Cracking the code to the workforce housing shortage ranks high on the agenda of the National Multi Housing Council (NMHC) thanks to Mary Ann King, who chairs the organization through January 2008.

“My priority is affordable housing,” said King, president of Moran & Co., and the partner in charge of the firm’s West Coast office in Costa Mesa, Calif. Last fall, NMHC leaders started a discussion on the topic of inclusionary zoning. In the past, market-rate developers had fought that concept vigorously, but one by one, she said, a number of very large market-rate builders stood up and said, “I have come to conclude that the only way to deal with affordable housing issues is through inclusionary zoning.”

To help turn that support into meaningful policy input for government, NMHC then hired a consultant to look at what it costs to build apartments, and if the rents are restricted on 20 percent of the units, how big a gap that leaves. The organization will also provide insight into ways cities can work with developers to bridge that gap.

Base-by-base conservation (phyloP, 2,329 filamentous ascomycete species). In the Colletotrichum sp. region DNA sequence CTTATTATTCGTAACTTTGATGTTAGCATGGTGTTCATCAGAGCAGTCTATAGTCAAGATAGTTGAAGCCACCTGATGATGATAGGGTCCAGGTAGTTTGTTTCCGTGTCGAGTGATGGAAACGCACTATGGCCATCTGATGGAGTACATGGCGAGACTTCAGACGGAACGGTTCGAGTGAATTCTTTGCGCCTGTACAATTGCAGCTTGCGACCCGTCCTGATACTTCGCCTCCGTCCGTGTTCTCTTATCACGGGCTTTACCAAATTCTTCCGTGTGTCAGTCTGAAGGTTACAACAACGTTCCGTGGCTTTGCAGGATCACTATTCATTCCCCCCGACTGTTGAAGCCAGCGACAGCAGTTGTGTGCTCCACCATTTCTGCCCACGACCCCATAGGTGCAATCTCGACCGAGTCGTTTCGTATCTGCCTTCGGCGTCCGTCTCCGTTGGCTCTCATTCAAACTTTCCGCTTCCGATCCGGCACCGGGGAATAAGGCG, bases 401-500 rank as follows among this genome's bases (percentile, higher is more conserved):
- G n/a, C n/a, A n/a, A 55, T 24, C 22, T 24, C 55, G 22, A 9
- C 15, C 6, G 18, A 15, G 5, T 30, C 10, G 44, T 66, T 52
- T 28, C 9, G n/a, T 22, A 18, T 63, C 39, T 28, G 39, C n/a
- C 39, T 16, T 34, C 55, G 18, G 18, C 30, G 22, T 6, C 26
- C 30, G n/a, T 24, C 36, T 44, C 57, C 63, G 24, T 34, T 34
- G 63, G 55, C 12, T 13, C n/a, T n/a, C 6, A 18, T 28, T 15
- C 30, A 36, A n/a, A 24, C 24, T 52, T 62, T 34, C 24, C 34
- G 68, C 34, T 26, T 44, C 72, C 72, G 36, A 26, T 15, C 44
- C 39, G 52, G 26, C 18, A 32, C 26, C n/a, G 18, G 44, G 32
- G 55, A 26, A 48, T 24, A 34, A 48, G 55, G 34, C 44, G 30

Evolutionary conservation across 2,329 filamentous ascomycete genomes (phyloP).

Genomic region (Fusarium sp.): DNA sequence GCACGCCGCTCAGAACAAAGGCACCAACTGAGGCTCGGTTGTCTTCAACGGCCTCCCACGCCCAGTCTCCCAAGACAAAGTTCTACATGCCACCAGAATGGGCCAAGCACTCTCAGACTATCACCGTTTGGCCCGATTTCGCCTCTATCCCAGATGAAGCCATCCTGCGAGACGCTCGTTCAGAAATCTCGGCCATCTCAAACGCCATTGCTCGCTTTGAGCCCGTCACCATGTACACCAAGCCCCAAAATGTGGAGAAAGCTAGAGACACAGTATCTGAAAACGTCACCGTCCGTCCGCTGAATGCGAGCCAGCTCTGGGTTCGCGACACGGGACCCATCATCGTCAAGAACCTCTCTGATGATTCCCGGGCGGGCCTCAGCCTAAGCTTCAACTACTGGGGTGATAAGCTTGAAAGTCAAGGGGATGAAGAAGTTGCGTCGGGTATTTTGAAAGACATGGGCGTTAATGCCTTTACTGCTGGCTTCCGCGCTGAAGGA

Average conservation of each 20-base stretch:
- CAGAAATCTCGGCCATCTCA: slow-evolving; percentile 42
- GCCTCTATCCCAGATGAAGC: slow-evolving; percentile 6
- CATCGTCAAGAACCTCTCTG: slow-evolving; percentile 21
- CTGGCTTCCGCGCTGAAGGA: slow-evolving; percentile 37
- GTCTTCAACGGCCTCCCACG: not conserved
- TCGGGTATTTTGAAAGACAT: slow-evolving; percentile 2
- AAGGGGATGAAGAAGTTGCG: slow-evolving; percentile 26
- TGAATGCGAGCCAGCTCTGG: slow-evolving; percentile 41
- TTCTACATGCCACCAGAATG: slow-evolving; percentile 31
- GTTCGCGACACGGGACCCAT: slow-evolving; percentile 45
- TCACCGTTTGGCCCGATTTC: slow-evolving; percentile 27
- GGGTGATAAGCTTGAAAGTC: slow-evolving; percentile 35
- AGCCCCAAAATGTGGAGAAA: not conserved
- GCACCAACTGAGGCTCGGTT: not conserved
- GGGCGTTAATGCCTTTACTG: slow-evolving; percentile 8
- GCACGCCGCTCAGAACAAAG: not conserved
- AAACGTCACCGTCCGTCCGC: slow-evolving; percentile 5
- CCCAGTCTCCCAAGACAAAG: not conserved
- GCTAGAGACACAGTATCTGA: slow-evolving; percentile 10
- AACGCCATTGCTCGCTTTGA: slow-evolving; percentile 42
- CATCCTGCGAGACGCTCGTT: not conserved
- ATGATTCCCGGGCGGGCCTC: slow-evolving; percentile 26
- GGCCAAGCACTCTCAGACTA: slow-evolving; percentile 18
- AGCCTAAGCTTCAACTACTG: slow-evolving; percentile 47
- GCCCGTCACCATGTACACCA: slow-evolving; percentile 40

The research will yield information on how inclusionary zoning ordinances work, and what other tools cities and counties are using to help developers deliver more affordable housing.

NMHC is working with the Urban Land Institute on the project and will rely on its district councils to review and vet the formula for various regions.

“This will elevate the dialogue into dollars and cents and who pays,” said King.

The recognition that workforce housing needs must be addressed has grown dramatically in the past year, she said. In Orange County, where she is based, King said, “We can’t open another hospital because we can’t get nurses. We are seeing it on everyone’s radar screen as an important issue.”

Developers should look at workforce housing as a business opportunity, she added, defining it as housing for people earning 60 percent to 120 percent of median income.

“There has been a phenomenal increase in development costs but the biggest part of demographic growth is people in their 20s, who don’t have high incomes. We can’t all build for renters by choice. A lot of the demand is in the 60 percent to 120 percent of median income range, but it is difficult to meet,” King said.